France’s minister for European affairs, Amélie de Montchalin, has stated it is up to the United Kingdom to decide the subsequent step on Brexit and no single European Union country was pressing London, least of all France.
Inquired to respond to a report that Boris Johnson, the Conservative leadership favourite, had called the French “turds” over Brexit, De Montchalin refused to comment, stating she was not familiar with the word.
The minister said Brexit was “a British concern for the British to decide”.
She told the Anglo-American Press Association in Paris: “If the UK wants to leave the EU, as well as in an orderly way, the withdrawal deal is the deal on the table, which has been wrangled for over two years. We’ve also said that the political declaration on the future relationship is available to discussion if the prime minister had a majority .”
De Montchalin stated the key question was to proceed as quickly as possible to think about the future relationship. “What is important is how we work together on the future on issues that are economic, academic, cultural, social, defence and security – what we’ll do together, and we’ll do a lot together, that’s certain .”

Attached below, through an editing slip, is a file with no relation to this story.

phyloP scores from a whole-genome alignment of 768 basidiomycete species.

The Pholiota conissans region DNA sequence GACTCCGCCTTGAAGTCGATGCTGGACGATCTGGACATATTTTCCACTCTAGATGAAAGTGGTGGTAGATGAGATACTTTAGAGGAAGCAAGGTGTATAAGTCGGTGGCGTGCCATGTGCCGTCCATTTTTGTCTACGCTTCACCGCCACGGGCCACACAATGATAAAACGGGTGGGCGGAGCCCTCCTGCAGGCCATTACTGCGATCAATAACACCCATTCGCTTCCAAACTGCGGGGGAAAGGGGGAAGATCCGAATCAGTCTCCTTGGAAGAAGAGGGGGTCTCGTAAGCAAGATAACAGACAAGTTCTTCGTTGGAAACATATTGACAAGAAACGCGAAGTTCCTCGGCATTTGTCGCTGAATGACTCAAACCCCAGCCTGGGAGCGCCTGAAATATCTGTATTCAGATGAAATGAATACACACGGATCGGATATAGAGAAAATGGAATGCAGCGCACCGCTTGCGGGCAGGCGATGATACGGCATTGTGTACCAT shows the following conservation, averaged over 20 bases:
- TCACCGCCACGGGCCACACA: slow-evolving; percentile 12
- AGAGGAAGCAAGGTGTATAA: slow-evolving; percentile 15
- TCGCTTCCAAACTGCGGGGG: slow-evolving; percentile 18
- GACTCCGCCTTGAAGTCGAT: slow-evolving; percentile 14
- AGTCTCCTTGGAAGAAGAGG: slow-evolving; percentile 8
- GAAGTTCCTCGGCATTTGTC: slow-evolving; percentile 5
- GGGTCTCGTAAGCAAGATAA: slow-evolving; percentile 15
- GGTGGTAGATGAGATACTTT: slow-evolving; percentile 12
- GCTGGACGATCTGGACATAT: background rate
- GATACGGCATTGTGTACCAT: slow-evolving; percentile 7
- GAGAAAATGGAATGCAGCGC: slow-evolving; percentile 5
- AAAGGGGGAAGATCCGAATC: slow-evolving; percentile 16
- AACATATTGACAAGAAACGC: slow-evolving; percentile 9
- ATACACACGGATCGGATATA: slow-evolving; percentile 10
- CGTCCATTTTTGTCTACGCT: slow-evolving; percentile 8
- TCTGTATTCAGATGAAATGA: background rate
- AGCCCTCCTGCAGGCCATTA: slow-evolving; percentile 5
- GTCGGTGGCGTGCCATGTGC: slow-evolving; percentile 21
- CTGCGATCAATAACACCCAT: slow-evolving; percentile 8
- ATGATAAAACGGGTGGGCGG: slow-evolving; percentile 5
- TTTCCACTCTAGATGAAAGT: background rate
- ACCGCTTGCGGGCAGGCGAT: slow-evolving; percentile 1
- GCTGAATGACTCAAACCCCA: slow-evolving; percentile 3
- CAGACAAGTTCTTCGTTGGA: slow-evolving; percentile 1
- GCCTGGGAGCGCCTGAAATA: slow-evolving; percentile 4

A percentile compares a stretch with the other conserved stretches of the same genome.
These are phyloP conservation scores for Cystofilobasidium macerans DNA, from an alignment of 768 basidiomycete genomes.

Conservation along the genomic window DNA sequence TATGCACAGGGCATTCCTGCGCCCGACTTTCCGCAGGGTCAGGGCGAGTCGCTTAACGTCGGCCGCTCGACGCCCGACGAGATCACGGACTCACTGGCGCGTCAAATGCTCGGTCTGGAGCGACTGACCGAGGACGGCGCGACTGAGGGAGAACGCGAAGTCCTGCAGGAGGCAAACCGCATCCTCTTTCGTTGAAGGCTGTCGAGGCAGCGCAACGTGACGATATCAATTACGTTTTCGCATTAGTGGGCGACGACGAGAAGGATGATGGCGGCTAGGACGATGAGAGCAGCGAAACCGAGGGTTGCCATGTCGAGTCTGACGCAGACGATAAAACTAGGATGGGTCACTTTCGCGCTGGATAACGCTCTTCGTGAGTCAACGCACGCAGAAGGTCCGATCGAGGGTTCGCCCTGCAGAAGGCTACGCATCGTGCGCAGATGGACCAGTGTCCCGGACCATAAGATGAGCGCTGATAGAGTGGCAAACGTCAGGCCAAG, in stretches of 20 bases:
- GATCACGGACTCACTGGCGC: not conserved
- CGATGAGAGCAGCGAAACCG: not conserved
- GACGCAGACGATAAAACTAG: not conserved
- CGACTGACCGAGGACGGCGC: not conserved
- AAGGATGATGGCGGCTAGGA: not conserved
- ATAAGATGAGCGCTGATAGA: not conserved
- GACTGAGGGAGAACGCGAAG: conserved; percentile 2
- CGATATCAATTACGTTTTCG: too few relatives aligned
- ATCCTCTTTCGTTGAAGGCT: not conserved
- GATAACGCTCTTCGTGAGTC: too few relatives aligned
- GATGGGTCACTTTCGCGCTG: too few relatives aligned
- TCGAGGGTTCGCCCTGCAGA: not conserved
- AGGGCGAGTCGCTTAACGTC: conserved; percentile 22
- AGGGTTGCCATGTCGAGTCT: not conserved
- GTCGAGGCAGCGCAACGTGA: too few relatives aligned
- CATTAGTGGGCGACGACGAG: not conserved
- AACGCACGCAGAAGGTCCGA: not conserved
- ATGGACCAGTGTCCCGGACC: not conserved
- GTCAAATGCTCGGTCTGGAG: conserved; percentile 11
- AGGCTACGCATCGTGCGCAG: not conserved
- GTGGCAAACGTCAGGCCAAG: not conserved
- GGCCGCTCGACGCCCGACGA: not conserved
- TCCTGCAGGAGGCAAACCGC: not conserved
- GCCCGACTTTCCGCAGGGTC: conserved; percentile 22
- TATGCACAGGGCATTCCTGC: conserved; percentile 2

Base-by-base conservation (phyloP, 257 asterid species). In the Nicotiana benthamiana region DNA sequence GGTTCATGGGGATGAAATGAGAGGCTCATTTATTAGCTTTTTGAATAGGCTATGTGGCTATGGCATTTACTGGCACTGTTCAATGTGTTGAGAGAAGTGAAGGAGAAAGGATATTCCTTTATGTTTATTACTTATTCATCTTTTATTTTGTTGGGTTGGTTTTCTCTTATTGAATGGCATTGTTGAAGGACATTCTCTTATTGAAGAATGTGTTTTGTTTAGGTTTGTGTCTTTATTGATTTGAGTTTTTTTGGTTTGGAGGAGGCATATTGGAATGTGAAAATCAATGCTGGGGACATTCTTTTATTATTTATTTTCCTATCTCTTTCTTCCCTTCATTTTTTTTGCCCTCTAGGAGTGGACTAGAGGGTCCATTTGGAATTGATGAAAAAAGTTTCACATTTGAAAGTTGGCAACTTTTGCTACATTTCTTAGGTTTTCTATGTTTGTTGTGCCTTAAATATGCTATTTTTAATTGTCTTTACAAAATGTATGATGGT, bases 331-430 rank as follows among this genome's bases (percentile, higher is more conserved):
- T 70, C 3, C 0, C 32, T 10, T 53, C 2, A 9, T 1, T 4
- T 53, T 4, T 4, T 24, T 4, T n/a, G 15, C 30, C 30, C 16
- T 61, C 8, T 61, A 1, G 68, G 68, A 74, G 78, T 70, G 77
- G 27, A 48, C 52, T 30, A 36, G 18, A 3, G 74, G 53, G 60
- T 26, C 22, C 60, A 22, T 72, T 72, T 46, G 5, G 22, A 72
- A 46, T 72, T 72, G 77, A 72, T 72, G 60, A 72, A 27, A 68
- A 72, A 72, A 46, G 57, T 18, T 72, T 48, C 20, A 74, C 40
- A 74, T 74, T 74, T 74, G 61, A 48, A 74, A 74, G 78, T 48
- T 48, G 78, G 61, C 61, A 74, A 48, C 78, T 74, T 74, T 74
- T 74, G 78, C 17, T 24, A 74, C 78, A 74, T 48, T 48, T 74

She stated the EU 27 countries were united on Brexit.
Asked if France would back giving one more extension to Britain’s leaving date beyond 31 October, De Montchalin stated there would have to be a political element “which showed that, if more time is given, something will be happening”. She stated for the last extension, which has been given in the spring, this was after cross-party talks between Conservatives and Labour. For any future request, there would have to be a process in place. “If it’s simply the question ‘we’d like more time’, the EU council is quite clear on that: there’s no reason for it without a new political scheme being put forward .”
She stated the advantage of the withdrawal agreement was that it included a transition period “which enables us to discuss the future in a stabilised situation. If there was not an exit agreement, we’d be discussing the future in a situation that wasn’t stabilised .”
She stated many EU countries had made contingency preparations for a no-deal exit “not because they want that” but because there might be a possibility it may happen accidentally .
“The cost of uncertainty is high – in the economy in general, in industry, in the financial sector, among fishermen on either side of the channel who don’t know what’s happening tomorrow,” she stated. “I think there are a certain number of governments, who notice the cost of that .”